At a roundabout there appears to be a table set up. Right there in the middle. Place mats. Flowers. Just a glimpse of it and Cael wondering who would dine in the middle of a roundabout while car headlights blare by – the dinner guests would have to wear sunglasses – it could be on one of those programmes on telly – they could call it ‘Dinner on Location’. He slips the hip flask out of his pocket and takes a drink – a welcome burning in his throat – peaty, honeyed, smoky, the whisky warms him and takes away from the smells on the bus: rain, vomit, sweat from the man sat next to him.
I got a second place to rent out then, got some tenants, dirty – had to tell them, left their nappies on the stair they did, stacks of them, piles of shit. Could have rubbed their fucking faces in it. Should have. Fucking cunts. Need the money but. My missus. She goes to Brussels for lipo and that, lipo on the brain she has. New tits. New nose. Had her sagging moaning face dragged up around her ears. I own it though. Me. I own her fucking nose.
Cael unwraps a bar of chocolate. He’s never owned someone else’s nose. Not someone else’s sagging moaning face, certainly not, nor their nose. Not even an eyelash. The roads are sparser now. Sleep, a heaviness, a fug that he falls into, a density to it that means it’s a struggle to rise back up to the sound of an engine which drones louder and louder. That drone becomes everything. It is unbearable. Waking. Falling. Night lights flicked on shine down on passengers’ features. Road signs and roadworks outside the window.
Cael wakes up as Crisp man walks away with his bag on his back – the bus is pulling into an all-night diner car park – the doors hiss open.
The black cab is cold. Cael shows the address and pulls his coat tighter around him – shoves his fists deep into his pockets and realizes his mouth is dry. The driver doesn’t say anything. They drive out of the city – across a different bridge where tiny orange lights on either side indicate that there is land. The cab turns onto country roads with no lights on them at all – then hulks of buildings appear – industrial units – then some trees and they turn in between two tall wooden gates. Cael pays the guy and watches the cab lumber off. He turns round and the shock of how cold it is slaps him back into life.
The caravan park is in total darkness down here but lit up behind it is the mountain range – seven peaks and the middle two are on fire. Right up the top sparks fly up and out, flames bite at the black like a vengeful halo. Nobody is up. None of the residents here are coming out to see it, so it must be normal. A garden of gnomes, ruddy-faced, malevolent, one launches a fishing line, another waves, and Cael walks on, past a charred building, a Shop Closed sign. It’s hard to tell if the fire is travelling up or down. It’s a Zen riddle – which way does a fire go? Like how big a box is. Marina’s wee boy asking him that – how big is a box, Kayell. Well, it depends on how big the box is. Yeah, but how big is that, how big is a box? It’s gone now. This is it. Every step forward causes the road behind him to disappear. One step back and it would be an endless fall. Like that falling man who never stopped falling – he never did stop falling, did he?
Frogs begin to hop along the road, migrating away from a fire that must, realistically, be miles away. It must be miles away. It will burn out by morning. Cael scoops up a frog. Its throat thrums; a clear membrane slides down across the round eyes; it pulses in his cupped hands like a heart. Keep walking on, up through the back lanes looking for the sign. The stars are so clear and the moon is full and each crater stands out starkly – up here it looks so much more like a planet.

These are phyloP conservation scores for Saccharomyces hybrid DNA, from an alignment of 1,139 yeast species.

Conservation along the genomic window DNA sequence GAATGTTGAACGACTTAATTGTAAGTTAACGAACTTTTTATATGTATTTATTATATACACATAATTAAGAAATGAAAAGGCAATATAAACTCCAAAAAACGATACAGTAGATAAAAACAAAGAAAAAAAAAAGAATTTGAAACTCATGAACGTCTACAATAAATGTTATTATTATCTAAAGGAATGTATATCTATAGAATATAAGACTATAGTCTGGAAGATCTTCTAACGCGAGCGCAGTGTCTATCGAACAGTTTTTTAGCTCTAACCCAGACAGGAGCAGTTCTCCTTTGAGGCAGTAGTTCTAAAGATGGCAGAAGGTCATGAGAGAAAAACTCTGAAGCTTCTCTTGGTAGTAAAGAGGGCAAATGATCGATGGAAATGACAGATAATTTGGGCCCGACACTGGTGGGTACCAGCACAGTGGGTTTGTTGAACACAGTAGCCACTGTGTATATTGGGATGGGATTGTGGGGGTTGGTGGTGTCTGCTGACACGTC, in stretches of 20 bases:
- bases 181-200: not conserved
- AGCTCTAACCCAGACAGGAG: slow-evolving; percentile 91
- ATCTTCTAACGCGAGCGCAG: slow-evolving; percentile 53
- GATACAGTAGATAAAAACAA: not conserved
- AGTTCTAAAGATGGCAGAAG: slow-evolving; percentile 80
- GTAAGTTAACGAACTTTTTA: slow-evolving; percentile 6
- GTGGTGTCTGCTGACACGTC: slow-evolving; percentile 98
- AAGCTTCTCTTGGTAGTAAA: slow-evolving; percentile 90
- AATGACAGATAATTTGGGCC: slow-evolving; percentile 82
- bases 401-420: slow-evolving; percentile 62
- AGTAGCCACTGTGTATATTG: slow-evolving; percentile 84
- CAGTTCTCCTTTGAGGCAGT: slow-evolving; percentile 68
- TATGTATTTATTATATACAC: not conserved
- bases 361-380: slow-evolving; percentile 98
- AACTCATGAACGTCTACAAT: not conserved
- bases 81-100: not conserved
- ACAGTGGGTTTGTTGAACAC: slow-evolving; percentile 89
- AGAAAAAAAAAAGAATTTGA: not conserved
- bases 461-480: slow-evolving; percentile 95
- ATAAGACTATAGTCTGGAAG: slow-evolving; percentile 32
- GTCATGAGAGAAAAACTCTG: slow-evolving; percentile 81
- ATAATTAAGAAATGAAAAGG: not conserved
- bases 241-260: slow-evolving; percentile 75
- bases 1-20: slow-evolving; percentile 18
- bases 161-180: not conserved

Eventually it makes itself seen – the caravan hidden by briars.
No. 9 Ash Lane has a garden so overgrown he has to turn sideways to get along the path without the thistles snarking his coat. The gate is rusted shut. He climbs over it, trudges up three steps that buckle – to a metal door, key in lock, and it opens.
The hallway is one step wide and there is a reek of ammonia. The door in front opens on a shower cubicle and a toilet. To the right, a bed space with a window. To the left, the longer room with a kitchenette on one side. Fucking hell. Fucking Jesus and the saints. Fake wood panelling. Painting of a plough horse. Melted microwave. Scabby sink. Bunker two-cupboards wide. When he switches on the lamp it bathes the room in an orange glow. The carpet is crunchy underneath his boots – like it’s covered in small stones.
Cider, that’s what this requires. Vodka would be better but he’s not got any. But he did get four cans of cider. He takes them out and drinks the first one down in one go. He sits on a flowery armchair and stares back at the plough horse. He gets up to look for a tin opener. A bar of chocolate and a fresh packet of rolling tobacco, another can and a tin of beans. He tries to get the old square television to work. At five in the morning he falls asleep while fuzz flickers light on the walls.
It sounds like a bomber – the sound sputters then roars in again. Cael lurches upright, his heart hammering, thinking of death – the only thought he ever has now when he wakes in the night.
His neighbour’s caravan door flaps in the breeze. A BMX bike leans against her porch, a pirate flag on the back of it. The roar is louder as he steps out onto the path and there is a woman hoovering up the road. She is hoovering up the miles between herself and what? Her pyjamas are on all wrong, the bottoms dragging on the ground and the knots of her vertebrae exposed like a fine rope.
The Hoover is ancient, she aims a kick at it and the thing stops pelting pebbles out the back and sputters into silence. Cael’s heart drop-kicks as she turns round, her face pale – almost no eyebrows, hair fine, neat, straight, tucked behind her ear. He guesses it is almost white although she is young, or youngish – his age. She is sleepwalking and he is somehow on the fringes of her dream – trespassing. She pads back up her path and into her caravan then out again onto her porch with a rag. She reaches a slim arm up into the sky – and polishes the moon.
Photograph © Nadav Kander